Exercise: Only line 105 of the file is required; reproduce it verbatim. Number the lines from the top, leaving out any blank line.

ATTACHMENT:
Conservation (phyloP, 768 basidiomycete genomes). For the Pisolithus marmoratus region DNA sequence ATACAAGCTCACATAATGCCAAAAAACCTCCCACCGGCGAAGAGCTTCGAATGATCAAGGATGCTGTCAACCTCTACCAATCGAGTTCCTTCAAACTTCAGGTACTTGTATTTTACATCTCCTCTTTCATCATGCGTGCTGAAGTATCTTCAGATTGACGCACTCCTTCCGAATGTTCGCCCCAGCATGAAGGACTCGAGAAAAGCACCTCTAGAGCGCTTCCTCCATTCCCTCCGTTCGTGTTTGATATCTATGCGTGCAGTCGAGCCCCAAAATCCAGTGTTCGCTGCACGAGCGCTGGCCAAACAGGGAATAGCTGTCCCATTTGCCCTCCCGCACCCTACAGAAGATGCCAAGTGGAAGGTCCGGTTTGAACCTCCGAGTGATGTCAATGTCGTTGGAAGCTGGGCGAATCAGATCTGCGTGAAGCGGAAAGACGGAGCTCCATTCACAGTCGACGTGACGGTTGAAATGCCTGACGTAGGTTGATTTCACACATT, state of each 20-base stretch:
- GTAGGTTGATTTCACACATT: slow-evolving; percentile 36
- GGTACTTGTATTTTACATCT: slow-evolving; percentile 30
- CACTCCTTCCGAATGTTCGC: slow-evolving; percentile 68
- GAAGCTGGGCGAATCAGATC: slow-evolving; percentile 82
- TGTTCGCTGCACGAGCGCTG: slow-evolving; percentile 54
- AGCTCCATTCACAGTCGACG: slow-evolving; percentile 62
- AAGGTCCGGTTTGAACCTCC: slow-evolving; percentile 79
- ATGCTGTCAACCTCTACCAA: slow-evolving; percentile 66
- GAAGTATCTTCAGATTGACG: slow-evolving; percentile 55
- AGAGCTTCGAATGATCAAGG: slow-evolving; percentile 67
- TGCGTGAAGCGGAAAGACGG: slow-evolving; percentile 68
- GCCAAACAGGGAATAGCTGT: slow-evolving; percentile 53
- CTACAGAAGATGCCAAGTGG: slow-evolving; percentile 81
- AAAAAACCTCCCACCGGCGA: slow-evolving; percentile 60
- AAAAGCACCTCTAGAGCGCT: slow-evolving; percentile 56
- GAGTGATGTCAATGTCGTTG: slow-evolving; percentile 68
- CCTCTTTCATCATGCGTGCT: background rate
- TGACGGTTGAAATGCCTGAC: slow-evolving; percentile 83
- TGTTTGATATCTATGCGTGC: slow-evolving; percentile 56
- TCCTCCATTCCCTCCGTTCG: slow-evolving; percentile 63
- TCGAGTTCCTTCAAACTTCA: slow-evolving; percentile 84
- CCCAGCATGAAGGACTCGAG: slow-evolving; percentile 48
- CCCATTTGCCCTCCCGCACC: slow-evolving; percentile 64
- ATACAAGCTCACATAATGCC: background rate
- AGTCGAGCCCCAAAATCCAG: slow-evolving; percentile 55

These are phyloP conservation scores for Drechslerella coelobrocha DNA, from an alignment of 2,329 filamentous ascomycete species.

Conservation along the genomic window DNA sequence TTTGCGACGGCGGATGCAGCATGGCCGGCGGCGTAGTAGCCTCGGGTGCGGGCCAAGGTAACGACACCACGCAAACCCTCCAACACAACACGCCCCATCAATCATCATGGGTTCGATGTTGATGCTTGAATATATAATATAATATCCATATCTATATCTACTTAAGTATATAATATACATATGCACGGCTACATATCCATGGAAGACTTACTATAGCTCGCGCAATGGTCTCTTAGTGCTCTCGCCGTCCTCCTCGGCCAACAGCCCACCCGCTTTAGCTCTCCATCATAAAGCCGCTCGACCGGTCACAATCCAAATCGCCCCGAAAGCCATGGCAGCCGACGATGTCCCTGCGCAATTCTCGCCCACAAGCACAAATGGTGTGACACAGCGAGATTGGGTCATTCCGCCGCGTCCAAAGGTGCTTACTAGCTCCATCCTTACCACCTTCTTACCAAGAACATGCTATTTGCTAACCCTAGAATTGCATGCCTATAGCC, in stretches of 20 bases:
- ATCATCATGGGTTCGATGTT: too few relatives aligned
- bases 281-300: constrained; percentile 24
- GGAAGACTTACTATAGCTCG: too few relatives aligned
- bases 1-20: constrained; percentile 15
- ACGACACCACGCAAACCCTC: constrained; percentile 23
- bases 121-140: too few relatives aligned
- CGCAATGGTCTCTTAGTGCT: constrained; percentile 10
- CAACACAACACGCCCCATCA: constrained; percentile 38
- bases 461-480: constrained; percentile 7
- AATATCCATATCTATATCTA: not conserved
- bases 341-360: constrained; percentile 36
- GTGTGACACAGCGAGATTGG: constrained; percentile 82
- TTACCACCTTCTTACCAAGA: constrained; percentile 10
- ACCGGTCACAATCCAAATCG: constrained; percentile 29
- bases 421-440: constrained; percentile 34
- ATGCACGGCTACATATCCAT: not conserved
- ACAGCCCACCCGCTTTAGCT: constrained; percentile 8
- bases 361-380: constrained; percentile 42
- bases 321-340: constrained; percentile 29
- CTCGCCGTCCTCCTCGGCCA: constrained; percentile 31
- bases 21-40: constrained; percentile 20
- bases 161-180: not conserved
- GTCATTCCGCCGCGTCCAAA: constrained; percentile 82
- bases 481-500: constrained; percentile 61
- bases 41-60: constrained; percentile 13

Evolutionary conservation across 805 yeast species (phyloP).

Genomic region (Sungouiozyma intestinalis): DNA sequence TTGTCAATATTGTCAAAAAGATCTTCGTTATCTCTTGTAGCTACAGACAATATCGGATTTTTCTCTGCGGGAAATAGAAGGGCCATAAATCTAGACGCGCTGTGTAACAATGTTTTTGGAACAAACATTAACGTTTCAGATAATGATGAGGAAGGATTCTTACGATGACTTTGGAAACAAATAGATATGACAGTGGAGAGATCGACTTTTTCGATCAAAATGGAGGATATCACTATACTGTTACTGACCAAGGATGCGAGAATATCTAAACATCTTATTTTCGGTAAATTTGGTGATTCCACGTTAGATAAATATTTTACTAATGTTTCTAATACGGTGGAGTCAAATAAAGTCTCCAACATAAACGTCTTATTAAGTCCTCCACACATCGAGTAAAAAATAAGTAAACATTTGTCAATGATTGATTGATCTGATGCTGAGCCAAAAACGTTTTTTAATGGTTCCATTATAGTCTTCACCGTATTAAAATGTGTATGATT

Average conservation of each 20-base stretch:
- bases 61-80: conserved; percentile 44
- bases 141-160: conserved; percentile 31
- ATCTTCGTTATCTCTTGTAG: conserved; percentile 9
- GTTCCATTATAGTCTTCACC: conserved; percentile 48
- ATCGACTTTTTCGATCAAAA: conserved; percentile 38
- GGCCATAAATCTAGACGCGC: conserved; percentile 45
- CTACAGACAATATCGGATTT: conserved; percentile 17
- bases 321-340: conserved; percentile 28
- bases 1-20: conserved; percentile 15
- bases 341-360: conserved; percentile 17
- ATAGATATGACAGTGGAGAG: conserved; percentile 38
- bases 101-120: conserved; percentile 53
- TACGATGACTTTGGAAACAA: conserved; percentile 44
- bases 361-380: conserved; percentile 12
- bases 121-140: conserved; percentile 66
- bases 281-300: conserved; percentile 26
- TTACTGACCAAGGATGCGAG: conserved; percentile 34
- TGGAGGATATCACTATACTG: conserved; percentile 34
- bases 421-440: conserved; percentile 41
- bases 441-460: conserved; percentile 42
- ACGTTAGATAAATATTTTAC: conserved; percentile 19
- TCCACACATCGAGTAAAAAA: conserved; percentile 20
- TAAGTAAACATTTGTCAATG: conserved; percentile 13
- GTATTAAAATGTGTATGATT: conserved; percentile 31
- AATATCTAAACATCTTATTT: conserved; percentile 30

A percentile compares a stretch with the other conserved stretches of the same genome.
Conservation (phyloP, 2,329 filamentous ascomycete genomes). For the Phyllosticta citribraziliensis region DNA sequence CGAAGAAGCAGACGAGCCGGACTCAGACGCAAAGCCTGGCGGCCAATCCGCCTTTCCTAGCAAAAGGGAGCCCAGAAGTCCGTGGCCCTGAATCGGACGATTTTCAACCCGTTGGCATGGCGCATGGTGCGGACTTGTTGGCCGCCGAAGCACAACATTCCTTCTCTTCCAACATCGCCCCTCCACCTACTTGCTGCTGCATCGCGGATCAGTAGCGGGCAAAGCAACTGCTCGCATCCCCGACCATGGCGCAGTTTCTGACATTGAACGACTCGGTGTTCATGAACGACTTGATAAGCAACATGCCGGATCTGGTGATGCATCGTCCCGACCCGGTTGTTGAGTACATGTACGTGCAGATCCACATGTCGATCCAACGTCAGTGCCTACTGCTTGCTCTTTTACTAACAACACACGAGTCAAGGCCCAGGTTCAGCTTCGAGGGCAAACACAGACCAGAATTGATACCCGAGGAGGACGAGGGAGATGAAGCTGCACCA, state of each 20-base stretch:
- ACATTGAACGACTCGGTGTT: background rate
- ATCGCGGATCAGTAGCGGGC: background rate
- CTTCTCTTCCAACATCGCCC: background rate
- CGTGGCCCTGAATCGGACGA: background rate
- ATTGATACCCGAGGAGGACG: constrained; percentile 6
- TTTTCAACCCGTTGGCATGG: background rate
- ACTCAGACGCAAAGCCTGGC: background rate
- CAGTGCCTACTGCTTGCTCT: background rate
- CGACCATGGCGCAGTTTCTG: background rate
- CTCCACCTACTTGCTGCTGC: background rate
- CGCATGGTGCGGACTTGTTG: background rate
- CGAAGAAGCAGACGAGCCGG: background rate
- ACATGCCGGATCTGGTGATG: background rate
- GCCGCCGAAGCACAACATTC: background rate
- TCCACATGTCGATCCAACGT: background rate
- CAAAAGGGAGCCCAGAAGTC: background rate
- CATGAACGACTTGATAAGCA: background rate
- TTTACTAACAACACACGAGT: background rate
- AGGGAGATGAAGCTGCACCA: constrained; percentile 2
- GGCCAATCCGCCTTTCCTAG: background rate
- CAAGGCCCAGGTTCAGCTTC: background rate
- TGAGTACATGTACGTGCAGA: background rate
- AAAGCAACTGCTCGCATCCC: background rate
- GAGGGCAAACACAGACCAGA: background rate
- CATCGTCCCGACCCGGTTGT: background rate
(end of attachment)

- TGAGTACATGTACGTGCAGA: background rate